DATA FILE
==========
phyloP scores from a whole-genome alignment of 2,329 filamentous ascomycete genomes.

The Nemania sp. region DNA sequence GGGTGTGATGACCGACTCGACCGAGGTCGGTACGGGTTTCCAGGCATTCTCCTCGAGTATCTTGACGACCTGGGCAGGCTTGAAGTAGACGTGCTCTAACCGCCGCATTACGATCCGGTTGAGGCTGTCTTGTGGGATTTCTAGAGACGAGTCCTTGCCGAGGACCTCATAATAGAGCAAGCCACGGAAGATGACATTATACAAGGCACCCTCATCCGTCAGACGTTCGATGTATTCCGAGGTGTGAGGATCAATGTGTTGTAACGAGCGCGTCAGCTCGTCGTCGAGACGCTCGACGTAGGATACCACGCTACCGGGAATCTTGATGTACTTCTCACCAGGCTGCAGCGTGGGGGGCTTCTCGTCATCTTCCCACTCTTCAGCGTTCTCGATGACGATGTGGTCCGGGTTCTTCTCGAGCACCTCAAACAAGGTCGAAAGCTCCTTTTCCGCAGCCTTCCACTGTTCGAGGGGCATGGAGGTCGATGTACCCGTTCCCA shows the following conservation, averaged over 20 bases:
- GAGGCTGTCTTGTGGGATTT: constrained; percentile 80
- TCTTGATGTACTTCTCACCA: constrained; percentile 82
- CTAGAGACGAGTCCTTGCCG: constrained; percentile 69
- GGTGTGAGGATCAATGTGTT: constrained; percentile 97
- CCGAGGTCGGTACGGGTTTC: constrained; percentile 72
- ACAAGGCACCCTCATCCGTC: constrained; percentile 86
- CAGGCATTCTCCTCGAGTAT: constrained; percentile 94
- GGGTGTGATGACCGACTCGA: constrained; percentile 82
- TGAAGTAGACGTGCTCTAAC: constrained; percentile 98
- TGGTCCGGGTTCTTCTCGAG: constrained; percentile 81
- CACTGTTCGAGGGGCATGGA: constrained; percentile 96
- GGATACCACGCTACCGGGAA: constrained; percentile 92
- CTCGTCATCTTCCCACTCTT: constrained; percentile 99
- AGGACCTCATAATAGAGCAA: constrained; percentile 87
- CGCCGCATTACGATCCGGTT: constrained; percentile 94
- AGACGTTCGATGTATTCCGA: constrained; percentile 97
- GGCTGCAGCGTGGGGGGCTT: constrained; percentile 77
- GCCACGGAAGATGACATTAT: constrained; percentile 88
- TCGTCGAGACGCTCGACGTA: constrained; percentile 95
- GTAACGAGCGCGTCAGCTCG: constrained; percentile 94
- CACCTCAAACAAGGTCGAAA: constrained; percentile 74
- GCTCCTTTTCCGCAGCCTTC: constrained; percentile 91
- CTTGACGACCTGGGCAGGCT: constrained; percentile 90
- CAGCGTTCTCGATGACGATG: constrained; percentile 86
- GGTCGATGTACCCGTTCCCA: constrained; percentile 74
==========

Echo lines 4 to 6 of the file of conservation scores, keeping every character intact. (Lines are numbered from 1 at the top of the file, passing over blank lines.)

- TCTTGATGTACTTCTCACCA: constrained; percentile 82
- CTAGAGACGAGTCCTTGCCG: constrained; percentile 69
- GGTGTGAGGATCAATGTGTT: constrained; percentile 97